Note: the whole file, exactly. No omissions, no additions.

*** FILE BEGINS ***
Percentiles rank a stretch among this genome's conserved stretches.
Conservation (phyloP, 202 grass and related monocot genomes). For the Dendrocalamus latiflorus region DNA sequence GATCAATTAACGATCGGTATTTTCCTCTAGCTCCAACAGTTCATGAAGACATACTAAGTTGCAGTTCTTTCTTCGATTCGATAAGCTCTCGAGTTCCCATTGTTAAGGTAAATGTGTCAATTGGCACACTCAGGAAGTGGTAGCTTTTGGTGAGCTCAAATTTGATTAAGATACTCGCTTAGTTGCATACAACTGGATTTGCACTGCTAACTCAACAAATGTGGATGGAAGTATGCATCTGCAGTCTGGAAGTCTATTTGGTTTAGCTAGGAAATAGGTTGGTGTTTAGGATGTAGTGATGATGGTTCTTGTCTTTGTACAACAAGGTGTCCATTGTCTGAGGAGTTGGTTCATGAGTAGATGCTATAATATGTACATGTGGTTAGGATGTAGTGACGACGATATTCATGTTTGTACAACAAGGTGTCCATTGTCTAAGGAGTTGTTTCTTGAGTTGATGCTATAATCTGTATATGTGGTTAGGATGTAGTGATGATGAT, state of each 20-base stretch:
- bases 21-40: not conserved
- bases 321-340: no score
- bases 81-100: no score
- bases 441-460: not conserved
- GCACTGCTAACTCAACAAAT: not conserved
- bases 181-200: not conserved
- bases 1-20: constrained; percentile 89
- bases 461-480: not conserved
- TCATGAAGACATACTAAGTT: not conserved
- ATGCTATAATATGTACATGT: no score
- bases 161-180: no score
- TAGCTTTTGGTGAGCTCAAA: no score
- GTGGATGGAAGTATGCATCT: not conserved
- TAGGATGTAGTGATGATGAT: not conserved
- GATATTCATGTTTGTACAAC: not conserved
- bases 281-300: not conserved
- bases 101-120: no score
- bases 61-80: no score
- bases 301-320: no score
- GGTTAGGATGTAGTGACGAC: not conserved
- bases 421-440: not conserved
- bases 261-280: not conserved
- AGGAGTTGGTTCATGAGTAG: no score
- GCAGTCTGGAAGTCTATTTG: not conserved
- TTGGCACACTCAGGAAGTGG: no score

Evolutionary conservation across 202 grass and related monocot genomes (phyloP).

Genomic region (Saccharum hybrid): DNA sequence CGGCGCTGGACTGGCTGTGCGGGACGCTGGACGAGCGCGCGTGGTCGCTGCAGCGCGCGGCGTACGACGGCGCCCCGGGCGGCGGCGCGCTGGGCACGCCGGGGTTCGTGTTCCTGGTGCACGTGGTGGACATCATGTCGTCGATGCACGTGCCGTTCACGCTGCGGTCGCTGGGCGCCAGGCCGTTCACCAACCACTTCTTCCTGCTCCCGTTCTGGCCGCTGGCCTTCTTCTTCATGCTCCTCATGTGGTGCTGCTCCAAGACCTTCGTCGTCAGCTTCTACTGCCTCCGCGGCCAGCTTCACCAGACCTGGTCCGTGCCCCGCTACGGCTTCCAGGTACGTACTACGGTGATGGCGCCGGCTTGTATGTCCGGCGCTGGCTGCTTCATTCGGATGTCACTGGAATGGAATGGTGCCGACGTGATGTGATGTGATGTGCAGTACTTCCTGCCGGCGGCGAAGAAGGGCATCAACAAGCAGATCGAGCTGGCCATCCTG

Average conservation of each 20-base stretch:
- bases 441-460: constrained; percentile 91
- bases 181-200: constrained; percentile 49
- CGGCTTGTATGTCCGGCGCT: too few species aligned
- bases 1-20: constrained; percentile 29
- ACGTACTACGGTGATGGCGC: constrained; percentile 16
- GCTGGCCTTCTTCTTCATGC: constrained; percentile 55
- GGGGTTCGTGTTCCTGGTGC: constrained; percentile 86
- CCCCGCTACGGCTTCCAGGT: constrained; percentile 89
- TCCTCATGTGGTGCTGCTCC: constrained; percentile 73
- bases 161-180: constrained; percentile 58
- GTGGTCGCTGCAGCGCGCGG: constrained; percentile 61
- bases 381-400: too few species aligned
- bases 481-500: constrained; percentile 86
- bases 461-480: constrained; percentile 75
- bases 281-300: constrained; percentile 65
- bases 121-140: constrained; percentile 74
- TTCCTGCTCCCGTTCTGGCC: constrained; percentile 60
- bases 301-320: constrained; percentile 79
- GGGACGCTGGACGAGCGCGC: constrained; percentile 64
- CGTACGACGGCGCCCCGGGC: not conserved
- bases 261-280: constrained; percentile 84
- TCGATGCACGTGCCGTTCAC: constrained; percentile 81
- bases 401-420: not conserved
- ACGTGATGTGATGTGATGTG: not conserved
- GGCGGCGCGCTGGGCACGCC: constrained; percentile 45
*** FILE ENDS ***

Percentiles rank a stretch among this genome's conserved stretches.
Conservation (phyloP, 202 grass and related monocot genomes). For the Dendrocalamus latiflorus region DNA sequence GATCAATTAACGATCGGTATTTTCCTCTAGCTCCAACAGTTCATGAAGACATACTAAGTTGCAGTTCTTTCTTCGATTCGATAAGCTCTCGAGTTCCCATTGTTAAGGTAAATGTGTCAATTGGCACACTCAGGAAGTGGTAGCTTTTGGTGAGCTCAAATTTGATTAAGATACTCGCTTAGTTGCATACAACTGGATTTGCACTGCTAACTCAACAAATGTGGATGGAAGTATGCATCTGCAGTCTGGAAGTCTATTTGGTTTAGCTAGGAAATAGGTTGGTGTTTAGGATGTAGTGATGATGGTTCTTGTCTTTGTACAACAAGGTGTCCATTGTCTGAGGAGTTGGTTCATGAGTAGATGCTATAATATGTACATGTGGTTAGGATGTAGTGACGACGATATTCATGTTTGTACAACAAGGTGTCCATTGTCTAAGGAGTTGTTTCTTGAGTTGATGCTATAATCTGTATATGTGGTTAGGATGTAGTGATGATGAT, state of each 20-base stretch:
- bases 21-40: not conserved
- bases 321-340: no score
- bases 81-100: no score
- bases 441-460: not conserved
- GCACTGCTAACTCAACAAAT: not conserved
- bases 181-200: not conserved
- bases 1-20: constrained; percentile 89
- bases 461-480: not conserved
- TCATGAAGACATACTAAGTT: not conserved
- ATGCTATAATATGTACATGT: no score
- bases 161-180: no score
- TAGCTTTTGGTGAGCTCAAA: no score
- GTGGATGGAAGTATGCATCT: not conserved
- TAGGATGTAGTGATGATGAT: not conserved
- GATATTCATGTTTGTACAAC: not conserved
- bases 281-300: not conserved
- bases 101-120: no score
- bases 61-80: no score
- bases 301-320: no score
- GGTTAGGATGTAGTGACGAC: not conserved
- bases 421-440: not conserved
- bases 261-280: not conserved
- AGGAGTTGGTTCATGAGTAG: no score
- GCAGTCTGGAAGTCTATTTG: not conserved
- TTGGCACACTCAGGAAGTGG: no score

Evolutionary conservation across 202 grass and related monocot genomes (phyloP).

Genomic region (Saccharum hybrid): DNA sequence CGGCGCTGGACTGGCTGTGCGGGACGCTGGACGAGCGCGCGTGGTCGCTGCAGCGCGCGGCGTACGACGGCGCCCCGGGCGGCGGCGCGCTGGGCACGCCGGGGTTCGTGTTCCTGGTGCACGTGGTGGACATCATGTCGTCGATGCACGTGCCGTTCACGCTGCGGTCGCTGGGCGCCAGGCCGTTCACCAACCACTTCTTCCTGCTCCCGTTCTGGCCGCTGGCCTTCTTCTTCATGCTCCTCATGTGGTGCTGCTCCAAGACCTTCGTCGTCAGCTTCTACTGCCTCCGCGGCCAGCTTCACCAGACCTGGTCCGTGCCCCGCTACGGCTTCCAGGTACGTACTACGGTGATGGCGCCGGCTTGTATGTCCGGCGCTGGCTGCTTCATTCGGATGTCACTGGAATGGAATGGTGCCGACGTGATGTGATGTGATGTGCAGTACTTCCTGCCGGCGGCGAAGAAGGGCATCAACAAGCAGATCGAGCTGGCCATCCTG

Average conservation of each 20-base stretch:
- bases 441-460: constrained; percentile 91
- bases 181-200: constrained; percentile 49
- CGGCTTGTATGTCCGGCGCT: too few species aligned
- bases 1-20: constrained; percentile 29
- ACGTACTACGGTGATGGCGC: constrained; percentile 16
- GCTGGCCTTCTTCTTCATGC: constrained; percentile 55
- GGGGTTCGTGTTCCTGGTGC: constrained; percentile 86
- CCCCGCTACGGCTTCCAGGT: constrained; percentile 89
- TCCTCATGTGGTGCTGCTCC: constrained; percentile 73
- bases 161-180: constrained; percentile 58
- GTGGTCGCTGCAGCGCGCGG: constrained; percentile 61
- bases 381-400: too few species aligned
- bases 481-500: constrained; percentile 86
- bases 461-480: constrained; percentile 75
- bases 281-300: constrained; percentile 65
- bases 121-140: constrained; percentile 74
- TTCCTGCTCCCGTTCTGGCC: constrained; percentile 60
- bases 301-320: constrained; percentile 79
- GGGACGCTGGACGAGCGCGC: constrained; percentile 64
- CGTACGACGGCGCCCCGGGC: not conserved
- bases 261-280: constrained; percentile 84
- TCGATGCACGTGCCGTTCAC: constrained; percentile 81
- bases 401-420: not conserved
- ACGTGATGTGATGTGATGTG: not conserved
- GGCGGCGCGCTGGGCACGCC: constrained; percentile 45